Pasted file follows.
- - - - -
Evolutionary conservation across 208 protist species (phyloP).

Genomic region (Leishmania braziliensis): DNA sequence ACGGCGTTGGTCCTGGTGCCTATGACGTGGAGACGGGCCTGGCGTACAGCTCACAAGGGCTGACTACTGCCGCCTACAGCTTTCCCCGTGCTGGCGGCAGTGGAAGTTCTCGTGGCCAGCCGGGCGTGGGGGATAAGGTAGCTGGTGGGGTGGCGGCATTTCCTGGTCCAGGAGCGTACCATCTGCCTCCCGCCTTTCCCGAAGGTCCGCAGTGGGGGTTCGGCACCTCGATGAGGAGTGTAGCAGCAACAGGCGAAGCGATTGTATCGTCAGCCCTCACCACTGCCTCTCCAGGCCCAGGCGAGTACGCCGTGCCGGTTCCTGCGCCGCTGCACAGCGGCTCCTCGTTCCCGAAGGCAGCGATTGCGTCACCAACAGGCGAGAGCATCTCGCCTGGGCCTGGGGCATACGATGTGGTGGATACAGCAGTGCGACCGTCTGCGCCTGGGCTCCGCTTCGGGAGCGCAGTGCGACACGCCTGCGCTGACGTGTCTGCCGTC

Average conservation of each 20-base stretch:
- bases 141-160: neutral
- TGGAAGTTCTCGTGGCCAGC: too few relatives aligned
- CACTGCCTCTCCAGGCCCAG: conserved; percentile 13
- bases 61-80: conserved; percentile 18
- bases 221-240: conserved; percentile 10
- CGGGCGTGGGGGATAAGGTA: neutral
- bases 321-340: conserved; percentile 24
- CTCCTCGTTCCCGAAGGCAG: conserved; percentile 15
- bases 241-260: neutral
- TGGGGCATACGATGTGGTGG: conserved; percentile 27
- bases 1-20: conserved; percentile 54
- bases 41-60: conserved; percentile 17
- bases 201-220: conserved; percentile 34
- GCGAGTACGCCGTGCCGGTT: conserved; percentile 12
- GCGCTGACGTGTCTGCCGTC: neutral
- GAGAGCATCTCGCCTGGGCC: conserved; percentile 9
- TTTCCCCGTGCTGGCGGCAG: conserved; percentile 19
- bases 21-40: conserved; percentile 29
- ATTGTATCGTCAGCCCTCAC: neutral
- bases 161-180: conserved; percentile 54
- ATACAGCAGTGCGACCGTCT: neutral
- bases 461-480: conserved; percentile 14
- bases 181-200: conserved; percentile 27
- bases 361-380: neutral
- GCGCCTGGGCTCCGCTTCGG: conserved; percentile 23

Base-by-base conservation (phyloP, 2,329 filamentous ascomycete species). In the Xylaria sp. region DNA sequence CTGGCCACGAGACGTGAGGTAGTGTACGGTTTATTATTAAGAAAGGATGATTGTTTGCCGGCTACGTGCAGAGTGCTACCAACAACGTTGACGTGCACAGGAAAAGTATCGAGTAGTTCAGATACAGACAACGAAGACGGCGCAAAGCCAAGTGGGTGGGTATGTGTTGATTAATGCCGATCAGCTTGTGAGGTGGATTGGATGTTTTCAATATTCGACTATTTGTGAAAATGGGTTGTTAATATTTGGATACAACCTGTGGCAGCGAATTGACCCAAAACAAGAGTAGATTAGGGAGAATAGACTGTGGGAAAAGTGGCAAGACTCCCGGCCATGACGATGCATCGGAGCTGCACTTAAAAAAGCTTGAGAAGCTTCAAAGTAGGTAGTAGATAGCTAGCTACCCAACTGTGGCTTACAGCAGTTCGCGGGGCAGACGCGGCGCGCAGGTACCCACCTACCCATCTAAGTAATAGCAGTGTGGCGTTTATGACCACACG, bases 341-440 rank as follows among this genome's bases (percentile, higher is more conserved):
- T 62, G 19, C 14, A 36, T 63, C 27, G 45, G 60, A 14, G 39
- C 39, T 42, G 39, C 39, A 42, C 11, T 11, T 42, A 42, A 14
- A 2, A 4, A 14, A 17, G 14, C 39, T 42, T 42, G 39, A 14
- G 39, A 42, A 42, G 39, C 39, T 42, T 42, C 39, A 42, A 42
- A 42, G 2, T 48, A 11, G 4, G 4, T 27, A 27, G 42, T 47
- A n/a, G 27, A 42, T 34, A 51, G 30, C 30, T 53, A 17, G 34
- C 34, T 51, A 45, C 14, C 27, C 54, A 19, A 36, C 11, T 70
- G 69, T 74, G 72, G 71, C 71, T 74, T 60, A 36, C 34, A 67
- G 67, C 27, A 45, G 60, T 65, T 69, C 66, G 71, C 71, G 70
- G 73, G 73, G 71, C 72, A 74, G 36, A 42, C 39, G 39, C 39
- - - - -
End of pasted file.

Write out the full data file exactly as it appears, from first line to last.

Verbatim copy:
Evolutionary conservation across 208 protist species (phyloP).

Genomic region (Leishmania braziliensis): DNA sequence ACGGCGTTGGTCCTGGTGCCTATGACGTGGAGACGGGCCTGGCGTACAGCTCACAAGGGCTGACTACTGCCGCCTACAGCTTTCCCCGTGCTGGCGGCAGTGGAAGTTCTCGTGGCCAGCCGGGCGTGGGGGATAAGGTAGCTGGTGGGGTGGCGGCATTTCCTGGTCCAGGAGCGTACCATCTGCCTCCCGCCTTTCCCGAAGGTCCGCAGTGGGGGTTCGGCACCTCGATGAGGAGTGTAGCAGCAACAGGCGAAGCGATTGTATCGTCAGCCCTCACCACTGCCTCTCCAGGCCCAGGCGAGTACGCCGTGCCGGTTCCTGCGCCGCTGCACAGCGGCTCCTCGTTCCCGAAGGCAGCGATTGCGTCACCAACAGGCGAGAGCATCTCGCCTGGGCCTGGGGCATACGATGTGGTGGATACAGCAGTGCGACCGTCTGCGCCTGGGCTCCGCTTCGGGAGCGCAGTGCGACACGCCTGCGCTGACGTGTCTGCCGTC

Average conservation of each 20-base stretch:
- bases 141-160: neutral
- TGGAAGTTCTCGTGGCCAGC: too few relatives aligned
- CACTGCCTCTCCAGGCCCAG: conserved; percentile 13
- bases 61-80: conserved; percentile 18
- bases 221-240: conserved; percentile 10
- CGGGCGTGGGGGATAAGGTA: neutral
- bases 321-340: conserved; percentile 24
- CTCCTCGTTCCCGAAGGCAG: conserved; percentile 15
- bases 241-260: neutral
- TGGGGCATACGATGTGGTGG: conserved; percentile 27
- bases 1-20: conserved; percentile 54
- bases 41-60: conserved; percentile 17
- bases 201-220: conserved; percentile 34
- GCGAGTACGCCGTGCCGGTT: conserved; percentile 12
- GCGCTGACGTGTCTGCCGTC: neutral
- GAGAGCATCTCGCCTGGGCC: conserved; percentile 9
- TTTCCCCGTGCTGGCGGCAG: conserved; percentile 19
- bases 21-40: conserved; percentile 29
- ATTGTATCGTCAGCCCTCAC: neutral
- bases 161-180: conserved; percentile 54
- ATACAGCAGTGCGACCGTCT: neutral
- bases 461-480: conserved; percentile 14
- bases 181-200: conserved; percentile 27
- bases 361-380: neutral
- GCGCCTGGGCTCCGCTTCGG: conserved; percentile 23

Base-by-base conservation (phyloP, 2,329 filamentous ascomycete species). In the Xylaria sp. region DNA sequence CTGGCCACGAGACGTGAGGTAGTGTACGGTTTATTATTAAGAAAGGATGATTGTTTGCCGGCTACGTGCAGAGTGCTACCAACAACGTTGACGTGCACAGGAAAAGTATCGAGTAGTTCAGATACAGACAACGAAGACGGCGCAAAGCCAAGTGGGTGGGTATGTGTTGATTAATGCCGATCAGCTTGTGAGGTGGATTGGATGTTTTCAATATTCGACTATTTGTGAAAATGGGTTGTTAATATTTGGATACAACCTGTGGCAGCGAATTGACCCAAAACAAGAGTAGATTAGGGAGAATAGACTGTGGGAAAAGTGGCAAGACTCCCGGCCATGACGATGCATCGGAGCTGCACTTAAAAAAGCTTGAGAAGCTTCAAAGTAGGTAGTAGATAGCTAGCTACCCAACTGTGGCTTACAGCAGTTCGCGGGGCAGACGCGGCGCGCAGGTACCCACCTACCCATCTAAGTAATAGCAGTGTGGCGTTTATGACCACACG, bases 341-440 rank as follows among this genome's bases (percentile, higher is more conserved):
- T 62, G 19, C 14, A 36, T 63, C 27, G 45, G 60, A 14, G 39
- C 39, T 42, G 39, C 39, A 42, C 11, T 11, T 42, A 42, A 14
- A 2, A 4, A 14, A 17, G 14, C 39, T 42, T 42, G 39, A 14
- G 39, A 42, A 42, G 39, C 39, T 42, T 42, C 39, A 42, A 42
- A 42, G 2, T 48, A 11, G 4, G 4, T 27, A 27, G 42, T 47
- A n/a, G 27, A 42, T 34, A 51, G 30, C 30, T 53, A 17, G 34
- C 34, T 51, A 45, C 14, C 27, C 54, A 19, A 36, C 11, T 70
- G 69, T 74, G 72, G 71, C 71, T 74, T 60, A 36, C 34, A 67
- G 67, C 27, A 45, G 60, T 65, T 69, C 66, G 71, C 71, G 70
- G 73, G 73, G 71, C 72, A 74, G 36, A 42, C 39, G 39, C 39